Pianist/composer Alex Levin has penned a fine set of tunes for his sterling playersbassist Diallo House and drummer Taylor Davis; and the complementary playing (on selected tunes) of guests Max Hacker and Stacy Dillard on tenor saxophones, Chad Coe on guitar and William Martina on celloto bring to fruition. This music is very much in the straight-ahead tradition but Levin understands how to put his own signature on what sounds like familiar material. Cellist Martina, for example, states the theme on the Brazilian-inspired "Emma's Ennui and Levin's bittersweet melodic line sits perfectly in the voice of the cello. And guitarist Coe fills out the sound of the group with color and verve.
Levin is a smart and sensitive pianisthe's able to blend an accomplished technique with a sense of what works to tell a story. He understands the jazz vocabulary and also color and texture. He opens this, his second album, with "Blues for Thursday, a crowd-pleaser that, says the composer, was written with Art Blakey in mind. Both horns state the theme and weave together a smoking tapestry of down-home emotion. And then Levin changes course and offers up a delicate balladthe title tunethat is dark and quiet. "Her Solitary Wish suggests brooding emotion but its melancholy theme and the powerful playing of Dillard turn this into a grand statement of passion.
These tunes and all the playing have a little of everythingblues, bebop, bossa, ballads and, somehow more. It makes sense that Levin is an English teacher and in pursuit of a degree in literature. His writing and the way he creates the space for his players to speak and act suggest the workings of a master communicator.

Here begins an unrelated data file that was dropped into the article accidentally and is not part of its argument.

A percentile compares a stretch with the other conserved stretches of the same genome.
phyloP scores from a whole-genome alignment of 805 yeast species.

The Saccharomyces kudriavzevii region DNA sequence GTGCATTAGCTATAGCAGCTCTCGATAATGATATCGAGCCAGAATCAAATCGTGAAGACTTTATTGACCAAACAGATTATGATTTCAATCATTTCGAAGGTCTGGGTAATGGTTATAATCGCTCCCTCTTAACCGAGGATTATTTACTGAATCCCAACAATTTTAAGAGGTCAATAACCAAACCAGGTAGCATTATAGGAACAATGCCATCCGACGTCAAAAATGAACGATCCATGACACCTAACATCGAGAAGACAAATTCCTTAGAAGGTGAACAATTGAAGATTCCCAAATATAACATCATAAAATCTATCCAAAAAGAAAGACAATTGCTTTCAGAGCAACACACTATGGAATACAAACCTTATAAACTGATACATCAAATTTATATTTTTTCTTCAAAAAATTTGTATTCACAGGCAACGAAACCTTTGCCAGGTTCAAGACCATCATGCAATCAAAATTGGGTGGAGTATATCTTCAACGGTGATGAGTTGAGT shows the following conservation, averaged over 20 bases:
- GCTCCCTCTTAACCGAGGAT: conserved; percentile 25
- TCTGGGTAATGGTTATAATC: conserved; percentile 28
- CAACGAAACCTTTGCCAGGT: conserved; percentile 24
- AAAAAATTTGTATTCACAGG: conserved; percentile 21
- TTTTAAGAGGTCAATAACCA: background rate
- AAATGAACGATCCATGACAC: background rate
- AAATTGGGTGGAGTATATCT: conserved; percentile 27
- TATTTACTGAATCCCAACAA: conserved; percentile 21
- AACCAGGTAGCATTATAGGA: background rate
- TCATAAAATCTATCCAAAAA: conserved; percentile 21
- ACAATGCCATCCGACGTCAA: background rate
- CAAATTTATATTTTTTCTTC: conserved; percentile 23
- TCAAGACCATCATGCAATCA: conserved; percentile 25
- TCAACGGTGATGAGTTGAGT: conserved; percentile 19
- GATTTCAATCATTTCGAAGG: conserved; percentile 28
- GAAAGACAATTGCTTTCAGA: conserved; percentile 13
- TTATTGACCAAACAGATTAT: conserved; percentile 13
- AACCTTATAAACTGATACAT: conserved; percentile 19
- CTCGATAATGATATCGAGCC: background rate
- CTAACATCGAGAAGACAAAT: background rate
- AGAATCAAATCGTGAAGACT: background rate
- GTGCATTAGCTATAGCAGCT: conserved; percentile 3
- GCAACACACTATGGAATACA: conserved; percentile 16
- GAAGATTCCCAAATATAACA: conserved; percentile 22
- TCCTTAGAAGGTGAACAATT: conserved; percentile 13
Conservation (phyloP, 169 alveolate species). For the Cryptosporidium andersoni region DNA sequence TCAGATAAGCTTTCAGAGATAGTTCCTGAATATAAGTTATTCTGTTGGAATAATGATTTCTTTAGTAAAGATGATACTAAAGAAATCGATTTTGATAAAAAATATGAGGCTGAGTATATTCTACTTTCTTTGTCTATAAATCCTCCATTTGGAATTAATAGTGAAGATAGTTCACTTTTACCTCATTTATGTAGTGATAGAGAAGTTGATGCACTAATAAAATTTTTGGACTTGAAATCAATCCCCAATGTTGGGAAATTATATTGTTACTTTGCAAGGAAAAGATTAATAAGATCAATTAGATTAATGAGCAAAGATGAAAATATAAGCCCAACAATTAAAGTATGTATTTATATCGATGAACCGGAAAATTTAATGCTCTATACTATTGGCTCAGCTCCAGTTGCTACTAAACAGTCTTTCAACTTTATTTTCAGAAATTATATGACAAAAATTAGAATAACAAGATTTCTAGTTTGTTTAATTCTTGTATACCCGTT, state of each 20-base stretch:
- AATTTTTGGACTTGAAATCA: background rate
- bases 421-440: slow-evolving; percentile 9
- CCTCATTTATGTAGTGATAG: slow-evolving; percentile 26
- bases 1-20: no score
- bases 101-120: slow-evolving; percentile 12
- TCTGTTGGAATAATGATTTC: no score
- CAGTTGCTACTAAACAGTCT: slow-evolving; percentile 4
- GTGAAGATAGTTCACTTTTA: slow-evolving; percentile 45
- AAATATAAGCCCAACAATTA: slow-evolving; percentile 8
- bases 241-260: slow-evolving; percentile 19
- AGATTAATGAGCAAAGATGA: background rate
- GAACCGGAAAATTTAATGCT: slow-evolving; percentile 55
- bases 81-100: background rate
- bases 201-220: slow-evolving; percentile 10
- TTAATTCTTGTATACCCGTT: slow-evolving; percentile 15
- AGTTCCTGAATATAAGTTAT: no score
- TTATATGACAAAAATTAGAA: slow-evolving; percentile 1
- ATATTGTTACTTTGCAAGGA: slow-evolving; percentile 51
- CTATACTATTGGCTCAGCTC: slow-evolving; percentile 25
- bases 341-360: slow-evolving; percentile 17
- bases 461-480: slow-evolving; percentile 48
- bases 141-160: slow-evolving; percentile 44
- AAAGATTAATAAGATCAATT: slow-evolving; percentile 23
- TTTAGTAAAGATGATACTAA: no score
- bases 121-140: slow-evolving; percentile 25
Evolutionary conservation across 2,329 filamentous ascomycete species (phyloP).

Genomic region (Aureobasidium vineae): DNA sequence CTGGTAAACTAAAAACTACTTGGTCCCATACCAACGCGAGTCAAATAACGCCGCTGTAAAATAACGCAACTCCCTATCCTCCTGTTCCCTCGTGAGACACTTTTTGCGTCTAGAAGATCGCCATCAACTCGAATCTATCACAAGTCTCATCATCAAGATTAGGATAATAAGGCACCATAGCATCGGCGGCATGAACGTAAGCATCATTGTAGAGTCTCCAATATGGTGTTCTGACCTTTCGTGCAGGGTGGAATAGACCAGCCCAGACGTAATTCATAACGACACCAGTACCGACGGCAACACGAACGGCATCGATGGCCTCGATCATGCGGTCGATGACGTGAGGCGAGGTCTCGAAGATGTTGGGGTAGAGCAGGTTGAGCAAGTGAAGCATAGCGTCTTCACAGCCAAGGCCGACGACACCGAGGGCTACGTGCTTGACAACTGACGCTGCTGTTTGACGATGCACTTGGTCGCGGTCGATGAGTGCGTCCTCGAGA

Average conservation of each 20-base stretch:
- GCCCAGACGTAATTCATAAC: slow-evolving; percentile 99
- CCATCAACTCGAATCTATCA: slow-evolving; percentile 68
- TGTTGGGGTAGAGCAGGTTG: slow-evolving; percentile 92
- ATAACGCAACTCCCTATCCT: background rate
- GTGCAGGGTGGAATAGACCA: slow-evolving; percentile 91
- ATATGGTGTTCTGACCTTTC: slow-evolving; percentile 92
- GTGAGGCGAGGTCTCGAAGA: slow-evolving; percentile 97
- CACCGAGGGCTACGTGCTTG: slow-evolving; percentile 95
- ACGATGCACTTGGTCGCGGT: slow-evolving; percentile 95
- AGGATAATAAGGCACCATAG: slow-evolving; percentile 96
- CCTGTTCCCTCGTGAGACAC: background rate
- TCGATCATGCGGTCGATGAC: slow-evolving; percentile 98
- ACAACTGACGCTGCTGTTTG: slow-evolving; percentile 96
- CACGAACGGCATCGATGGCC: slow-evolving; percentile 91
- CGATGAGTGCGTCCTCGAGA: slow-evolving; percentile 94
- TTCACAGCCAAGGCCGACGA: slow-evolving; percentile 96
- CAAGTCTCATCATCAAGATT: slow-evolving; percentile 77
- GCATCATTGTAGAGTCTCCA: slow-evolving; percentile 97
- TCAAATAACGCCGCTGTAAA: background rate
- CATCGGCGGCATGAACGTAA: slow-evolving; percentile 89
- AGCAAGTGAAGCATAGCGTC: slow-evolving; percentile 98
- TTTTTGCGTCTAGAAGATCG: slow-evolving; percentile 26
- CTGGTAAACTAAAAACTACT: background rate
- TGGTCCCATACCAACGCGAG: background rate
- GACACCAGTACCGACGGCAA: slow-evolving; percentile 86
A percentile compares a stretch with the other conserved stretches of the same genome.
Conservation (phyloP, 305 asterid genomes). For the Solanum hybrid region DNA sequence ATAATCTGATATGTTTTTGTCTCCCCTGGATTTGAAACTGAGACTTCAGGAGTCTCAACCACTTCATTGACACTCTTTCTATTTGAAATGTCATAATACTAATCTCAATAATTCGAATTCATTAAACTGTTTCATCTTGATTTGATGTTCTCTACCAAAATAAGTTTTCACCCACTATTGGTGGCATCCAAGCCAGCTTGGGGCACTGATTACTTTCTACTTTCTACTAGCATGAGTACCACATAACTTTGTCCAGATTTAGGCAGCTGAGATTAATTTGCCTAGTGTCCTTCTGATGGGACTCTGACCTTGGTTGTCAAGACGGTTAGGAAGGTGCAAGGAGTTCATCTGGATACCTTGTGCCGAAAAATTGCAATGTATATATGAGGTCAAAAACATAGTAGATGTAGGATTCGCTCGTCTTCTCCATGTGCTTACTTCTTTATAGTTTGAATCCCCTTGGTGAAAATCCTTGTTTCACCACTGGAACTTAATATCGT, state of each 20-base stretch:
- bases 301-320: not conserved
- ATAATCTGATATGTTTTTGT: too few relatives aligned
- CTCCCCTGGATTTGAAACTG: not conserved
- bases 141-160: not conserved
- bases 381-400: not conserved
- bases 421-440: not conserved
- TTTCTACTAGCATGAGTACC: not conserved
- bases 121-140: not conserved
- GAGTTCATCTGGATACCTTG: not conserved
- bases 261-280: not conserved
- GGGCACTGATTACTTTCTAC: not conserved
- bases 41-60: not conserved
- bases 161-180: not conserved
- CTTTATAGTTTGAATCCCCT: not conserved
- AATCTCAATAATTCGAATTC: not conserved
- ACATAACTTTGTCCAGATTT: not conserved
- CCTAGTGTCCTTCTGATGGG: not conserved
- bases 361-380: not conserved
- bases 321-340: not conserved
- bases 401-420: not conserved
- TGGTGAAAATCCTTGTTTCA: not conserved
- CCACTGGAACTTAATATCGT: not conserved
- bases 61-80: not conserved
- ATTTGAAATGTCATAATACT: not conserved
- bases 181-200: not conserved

Track Listing: Blues on Thursday; A Reason for Being Alone; Emma's Ennui; For Pete's Sake; Her Solitary Wish; Your Call; New Schooled; Polar Bear Waltz; Blues Through Stained Glass.
Personnel: Alex Levin: piano; Diallo House: bass; Taylor Davis: drums; Max Hacker: tenor saxophone (1,7); Chad Coe: guitar (3); Stcy Dillard: tenor saxophone (1,5); William Martina: cello (3,6).
Jazz and the blues--because together this musical brother and sister speak from our nation's days of the current cultural affairs and the authenticity and truth of a place where the rhythms held the pulse and the drums the heartbeat, representing every step closer the meat on the bone
Jazz and the blues--because together this musical brother and sister speak from our nation's days of the current cultural affairs and the authenticity and truth of a place where the rhythms held the pulse and the drums the heartbeat, representing every step closer the meat on the bone. Feet in the dirt, or barefoot on a stage with sequins--it's soul beats in my chest.
I was first exposed to jazz while others listened to surf music in the '50s and '60s, it was Monk, Miles, Satchmo and Ella, Rosemary Clooney and Julie London followed. Margaret Whiting, Les McCann, Willie Bobo, Andy Simpkins, Snooky Young, Bill Basie and Helen Humes. The first time I heard Topsy, Take 2, I about passed out at the age of ten.
I've hung with Les McCann who more than 30 years after our first meeting became my duet partner on my CD, Don't Go To Strangers. Karen Hernandez from the start, Jack Le Compte on drums, Lou Shoch on bass, Steve Rawlins as my arranger and pianist, Grant Geissman - guitar genius, Nolan Shaheed, Richard Simon, and more. The big boys. My Red Hot Papas. The best show I ever attended was...
I met Helen Humes first back in 1981 and helped turn one Playboy Jazz Festival night into her tribute, bring the Basie Band to stage, her joy boys. Before she took the stage for the last time to sing, If I could Be With You One Hour Tonight thousands of copies of the newspaper I wrote for carried her story. It was kismet, her being held by Joe Williams backstage. Soon in my life were the great Linda Hopkins who told me I sang the song she wrote better than her, which floored me of course, the energizing Barbara Morrison and the stellar Marilyn Maye who guided me professionally.
My advice to new listeners... let your backbone slip and feel your body stripping back the barriers that prevent us from being one with the music.
Remember none of us are strangers, we just haven't met yet.